Your favorite social media platform, such as Facebook or Twitter, can let you keep in touch with family and friends you don’t see often and allow you to voice your opinion on subjects that are important to you. Like other California residents, you probably post about your significant life events on social media. However, if your marriage is ending, you might want to refrain from changing your relationship status and making a post about the impending divorce right away.
There is one subject that has grown in popularity in divorce courts around the country. California, in particular, has seen more couples trying to decide who gets custody of any pets spouses share.
If at first you do not succeed, try, try again. The same theory may hold true with marriage. You may have failed at your first attempt at marriage, but a second or third marriage may bring about more successful results. Right? The numbers show quite the opposite. Although more than 50 percent of all first-time marriages end in divorce in the United States, the Centers for Disease Control and Prevention found that 67 percent of second marriages and 73 percent of third marriages end in divorce as well. What causes this increase in divorce rate as the number of marriages increases?
The holidays can be stressful for anyone, but California residents who split time with their children may have an especially difficult time. There is often contention between both parents, which can affect the children. Single parents can also feel alone and sad when it is not their turn to have the kids for the holiday.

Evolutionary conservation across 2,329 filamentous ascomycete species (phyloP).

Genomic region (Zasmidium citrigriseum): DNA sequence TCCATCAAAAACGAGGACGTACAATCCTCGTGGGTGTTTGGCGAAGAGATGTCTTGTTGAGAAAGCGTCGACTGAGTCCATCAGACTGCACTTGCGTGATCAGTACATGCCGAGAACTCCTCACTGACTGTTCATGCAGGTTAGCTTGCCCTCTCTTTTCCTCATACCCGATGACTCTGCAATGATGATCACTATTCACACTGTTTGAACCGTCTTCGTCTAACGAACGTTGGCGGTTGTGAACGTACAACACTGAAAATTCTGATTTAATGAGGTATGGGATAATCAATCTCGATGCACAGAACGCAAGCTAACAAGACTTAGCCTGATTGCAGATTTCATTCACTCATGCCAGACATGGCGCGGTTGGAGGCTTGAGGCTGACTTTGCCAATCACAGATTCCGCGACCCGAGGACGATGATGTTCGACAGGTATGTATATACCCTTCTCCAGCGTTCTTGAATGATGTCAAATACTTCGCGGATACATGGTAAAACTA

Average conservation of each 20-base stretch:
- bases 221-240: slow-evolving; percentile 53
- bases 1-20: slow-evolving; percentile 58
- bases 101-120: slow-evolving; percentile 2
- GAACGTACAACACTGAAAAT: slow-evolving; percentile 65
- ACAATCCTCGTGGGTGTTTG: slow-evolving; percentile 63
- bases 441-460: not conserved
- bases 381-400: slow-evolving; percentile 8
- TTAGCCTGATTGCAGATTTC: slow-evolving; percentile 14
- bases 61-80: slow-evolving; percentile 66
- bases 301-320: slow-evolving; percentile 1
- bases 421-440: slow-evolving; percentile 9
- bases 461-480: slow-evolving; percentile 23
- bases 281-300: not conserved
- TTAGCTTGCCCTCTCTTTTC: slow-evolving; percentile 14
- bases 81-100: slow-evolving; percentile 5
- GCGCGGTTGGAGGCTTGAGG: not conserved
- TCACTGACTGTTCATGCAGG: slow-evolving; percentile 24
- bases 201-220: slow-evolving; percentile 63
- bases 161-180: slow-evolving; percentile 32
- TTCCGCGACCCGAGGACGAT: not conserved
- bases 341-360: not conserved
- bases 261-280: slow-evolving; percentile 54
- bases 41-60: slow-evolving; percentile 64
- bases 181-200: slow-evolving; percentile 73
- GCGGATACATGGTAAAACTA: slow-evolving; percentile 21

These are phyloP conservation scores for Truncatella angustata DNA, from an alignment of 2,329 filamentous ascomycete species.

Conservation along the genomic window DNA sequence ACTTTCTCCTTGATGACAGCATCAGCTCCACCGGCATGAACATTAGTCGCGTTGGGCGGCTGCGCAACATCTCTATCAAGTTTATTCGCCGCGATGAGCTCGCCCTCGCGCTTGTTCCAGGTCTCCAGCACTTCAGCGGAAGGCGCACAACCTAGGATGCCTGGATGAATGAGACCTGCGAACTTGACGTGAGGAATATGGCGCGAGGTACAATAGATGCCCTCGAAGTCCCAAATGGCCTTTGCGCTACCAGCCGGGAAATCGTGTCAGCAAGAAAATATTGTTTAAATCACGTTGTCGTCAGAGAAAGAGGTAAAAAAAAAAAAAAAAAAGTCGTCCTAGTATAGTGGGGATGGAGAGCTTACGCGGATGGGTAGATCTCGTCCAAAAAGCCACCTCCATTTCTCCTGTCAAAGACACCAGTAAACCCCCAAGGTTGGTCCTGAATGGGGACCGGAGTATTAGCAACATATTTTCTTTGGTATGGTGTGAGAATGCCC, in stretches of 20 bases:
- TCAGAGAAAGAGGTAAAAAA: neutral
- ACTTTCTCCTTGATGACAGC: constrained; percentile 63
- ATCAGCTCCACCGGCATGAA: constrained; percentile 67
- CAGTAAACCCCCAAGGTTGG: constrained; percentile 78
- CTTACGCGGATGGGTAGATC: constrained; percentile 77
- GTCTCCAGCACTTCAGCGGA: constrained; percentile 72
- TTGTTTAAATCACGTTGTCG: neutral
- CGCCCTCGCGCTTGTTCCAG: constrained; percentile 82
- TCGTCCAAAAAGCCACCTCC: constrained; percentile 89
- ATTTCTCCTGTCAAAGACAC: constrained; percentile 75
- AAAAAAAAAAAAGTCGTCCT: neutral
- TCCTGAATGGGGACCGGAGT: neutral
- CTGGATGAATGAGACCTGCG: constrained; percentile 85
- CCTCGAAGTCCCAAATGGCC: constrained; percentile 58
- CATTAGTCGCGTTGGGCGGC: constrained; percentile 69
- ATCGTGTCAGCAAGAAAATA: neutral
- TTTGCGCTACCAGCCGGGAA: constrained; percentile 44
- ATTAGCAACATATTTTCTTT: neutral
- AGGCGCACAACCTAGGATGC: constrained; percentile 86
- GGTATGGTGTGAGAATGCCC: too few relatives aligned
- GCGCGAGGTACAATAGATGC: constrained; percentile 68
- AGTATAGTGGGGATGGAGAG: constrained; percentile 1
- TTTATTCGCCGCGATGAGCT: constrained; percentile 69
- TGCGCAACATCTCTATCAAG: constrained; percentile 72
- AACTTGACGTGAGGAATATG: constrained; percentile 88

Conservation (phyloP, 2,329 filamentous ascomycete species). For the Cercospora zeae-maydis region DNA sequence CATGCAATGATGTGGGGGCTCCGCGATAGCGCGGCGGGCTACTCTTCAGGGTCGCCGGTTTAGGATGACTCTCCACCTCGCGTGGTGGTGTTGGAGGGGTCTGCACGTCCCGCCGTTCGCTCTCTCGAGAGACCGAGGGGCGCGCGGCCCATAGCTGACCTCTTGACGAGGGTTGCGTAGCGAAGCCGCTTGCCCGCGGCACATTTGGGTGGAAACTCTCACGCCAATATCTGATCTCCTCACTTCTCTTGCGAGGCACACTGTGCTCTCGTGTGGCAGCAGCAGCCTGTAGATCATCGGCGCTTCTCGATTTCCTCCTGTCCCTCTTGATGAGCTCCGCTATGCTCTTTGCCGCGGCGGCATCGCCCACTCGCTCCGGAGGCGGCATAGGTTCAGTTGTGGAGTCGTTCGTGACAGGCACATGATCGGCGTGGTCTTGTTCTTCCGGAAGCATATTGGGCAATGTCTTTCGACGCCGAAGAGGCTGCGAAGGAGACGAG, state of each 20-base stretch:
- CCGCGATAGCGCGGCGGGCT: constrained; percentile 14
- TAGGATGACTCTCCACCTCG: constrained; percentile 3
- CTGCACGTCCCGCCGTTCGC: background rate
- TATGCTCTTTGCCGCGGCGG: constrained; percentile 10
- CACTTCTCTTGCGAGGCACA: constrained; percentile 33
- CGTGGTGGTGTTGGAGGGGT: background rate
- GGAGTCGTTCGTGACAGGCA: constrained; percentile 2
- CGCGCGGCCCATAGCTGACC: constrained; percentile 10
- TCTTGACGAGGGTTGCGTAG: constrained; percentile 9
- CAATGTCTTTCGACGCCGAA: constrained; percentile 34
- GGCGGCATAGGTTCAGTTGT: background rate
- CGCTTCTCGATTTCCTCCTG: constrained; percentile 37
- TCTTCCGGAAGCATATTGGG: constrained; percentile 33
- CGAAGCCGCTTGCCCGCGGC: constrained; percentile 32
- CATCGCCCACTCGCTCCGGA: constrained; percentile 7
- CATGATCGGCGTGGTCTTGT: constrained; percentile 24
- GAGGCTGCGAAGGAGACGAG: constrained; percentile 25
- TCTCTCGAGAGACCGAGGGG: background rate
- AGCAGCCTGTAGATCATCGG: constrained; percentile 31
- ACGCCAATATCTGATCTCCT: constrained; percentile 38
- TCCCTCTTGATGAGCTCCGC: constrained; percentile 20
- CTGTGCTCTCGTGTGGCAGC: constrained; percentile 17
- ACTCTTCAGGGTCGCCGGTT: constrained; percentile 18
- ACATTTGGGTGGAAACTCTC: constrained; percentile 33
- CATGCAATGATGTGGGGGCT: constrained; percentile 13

With the holiday season in full swing in California and across the nation, you may wonder if and to what extent you can spend the child support money you receive from your child’s other parent on gifts and other nonessentials. As Findlaw explains, while it is true that you should spend this money first and foremost on your child’s necessities such as food, clothing and shelter, once you have met those needs, you can spend it basically however you see fit, as long as your child benefits from those expenditures.
California is a community property state, meaning that, during your divorce, the judge will split all assets and income equally between you and your spouse, regardless of who purchased an asset or earned the income. Like personal property, real estate, income and other assets, the judge who presides over your case will split all retirement accounts fairly between you and your spouse. Splitting retirement accounts can be a complex and drawn-out process, as each different type of retirement account has unique tax requirements. A qualified domestic relations order can help simplify the process and ensure that the judge distributes the funds in yours and your spouse's retirement accounts correctly.
Like many Californians going through a divorce, you might have gone the litigation route, having a judge make the final say regarding property division, child custody and other matters. Or, you and your spouse may have opted for an amicable divorce instead through mediation, collaborative law or another uncontested method. Regardless of your past experiences with your divorce, you might wonder what you can do if conflicts with your ex continue after your divorce was finalized.